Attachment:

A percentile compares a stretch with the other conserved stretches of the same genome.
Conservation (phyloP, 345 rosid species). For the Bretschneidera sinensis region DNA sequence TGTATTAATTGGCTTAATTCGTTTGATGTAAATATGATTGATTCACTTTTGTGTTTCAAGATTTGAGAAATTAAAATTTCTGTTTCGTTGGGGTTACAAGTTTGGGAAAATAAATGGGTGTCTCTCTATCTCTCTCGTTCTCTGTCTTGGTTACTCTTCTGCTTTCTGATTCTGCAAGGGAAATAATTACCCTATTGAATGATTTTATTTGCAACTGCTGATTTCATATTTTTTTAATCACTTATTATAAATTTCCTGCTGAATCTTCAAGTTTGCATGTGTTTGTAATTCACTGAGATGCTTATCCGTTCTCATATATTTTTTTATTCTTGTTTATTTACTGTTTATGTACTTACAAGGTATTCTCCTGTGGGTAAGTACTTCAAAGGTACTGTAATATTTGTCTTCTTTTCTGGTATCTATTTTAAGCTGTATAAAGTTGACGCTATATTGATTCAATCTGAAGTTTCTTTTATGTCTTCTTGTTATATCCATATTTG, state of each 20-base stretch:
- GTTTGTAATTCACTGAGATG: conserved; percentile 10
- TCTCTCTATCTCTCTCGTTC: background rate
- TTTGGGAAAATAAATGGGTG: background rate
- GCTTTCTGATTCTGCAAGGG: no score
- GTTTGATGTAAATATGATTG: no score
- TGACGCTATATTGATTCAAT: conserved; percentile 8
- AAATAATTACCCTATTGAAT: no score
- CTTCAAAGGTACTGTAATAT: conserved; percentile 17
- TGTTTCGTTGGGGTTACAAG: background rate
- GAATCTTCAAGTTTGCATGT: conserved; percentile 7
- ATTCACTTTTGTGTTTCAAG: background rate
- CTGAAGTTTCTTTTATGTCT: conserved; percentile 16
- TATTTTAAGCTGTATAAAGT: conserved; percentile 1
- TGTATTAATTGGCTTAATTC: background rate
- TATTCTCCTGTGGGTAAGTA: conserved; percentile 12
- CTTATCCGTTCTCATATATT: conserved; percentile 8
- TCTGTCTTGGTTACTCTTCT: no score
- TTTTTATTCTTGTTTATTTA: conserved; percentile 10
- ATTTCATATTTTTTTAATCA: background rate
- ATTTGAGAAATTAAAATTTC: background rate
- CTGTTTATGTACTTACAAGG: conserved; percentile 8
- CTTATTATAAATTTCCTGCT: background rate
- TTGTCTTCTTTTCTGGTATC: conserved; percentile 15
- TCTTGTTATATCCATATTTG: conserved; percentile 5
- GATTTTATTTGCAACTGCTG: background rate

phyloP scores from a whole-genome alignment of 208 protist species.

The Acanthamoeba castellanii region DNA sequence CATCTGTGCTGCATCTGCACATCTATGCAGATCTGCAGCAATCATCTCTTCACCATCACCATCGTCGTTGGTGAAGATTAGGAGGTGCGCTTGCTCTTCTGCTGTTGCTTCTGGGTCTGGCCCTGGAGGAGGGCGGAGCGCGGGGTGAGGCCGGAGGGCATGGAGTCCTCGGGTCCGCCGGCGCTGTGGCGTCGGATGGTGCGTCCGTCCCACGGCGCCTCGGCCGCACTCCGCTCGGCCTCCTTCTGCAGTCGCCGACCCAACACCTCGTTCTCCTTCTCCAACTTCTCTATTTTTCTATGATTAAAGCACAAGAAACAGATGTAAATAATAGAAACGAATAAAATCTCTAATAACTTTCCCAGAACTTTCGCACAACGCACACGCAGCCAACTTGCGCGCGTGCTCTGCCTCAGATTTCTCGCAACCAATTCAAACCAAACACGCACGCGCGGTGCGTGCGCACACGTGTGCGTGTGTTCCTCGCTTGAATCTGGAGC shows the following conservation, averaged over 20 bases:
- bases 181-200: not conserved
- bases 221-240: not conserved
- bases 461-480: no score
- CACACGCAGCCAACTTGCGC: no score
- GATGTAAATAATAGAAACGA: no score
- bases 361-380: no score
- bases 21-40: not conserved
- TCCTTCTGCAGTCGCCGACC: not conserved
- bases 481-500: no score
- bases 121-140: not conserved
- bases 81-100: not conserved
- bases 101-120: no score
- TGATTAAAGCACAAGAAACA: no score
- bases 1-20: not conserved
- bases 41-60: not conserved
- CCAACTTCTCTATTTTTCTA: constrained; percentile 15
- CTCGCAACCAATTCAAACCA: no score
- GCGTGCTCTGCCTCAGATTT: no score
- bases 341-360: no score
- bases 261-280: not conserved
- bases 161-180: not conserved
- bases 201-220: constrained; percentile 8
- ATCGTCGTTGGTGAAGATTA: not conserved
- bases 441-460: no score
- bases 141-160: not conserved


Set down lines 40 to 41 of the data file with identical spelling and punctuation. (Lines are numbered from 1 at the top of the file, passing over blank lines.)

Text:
- bases 81-100: not conserved
- bases 101-120: no score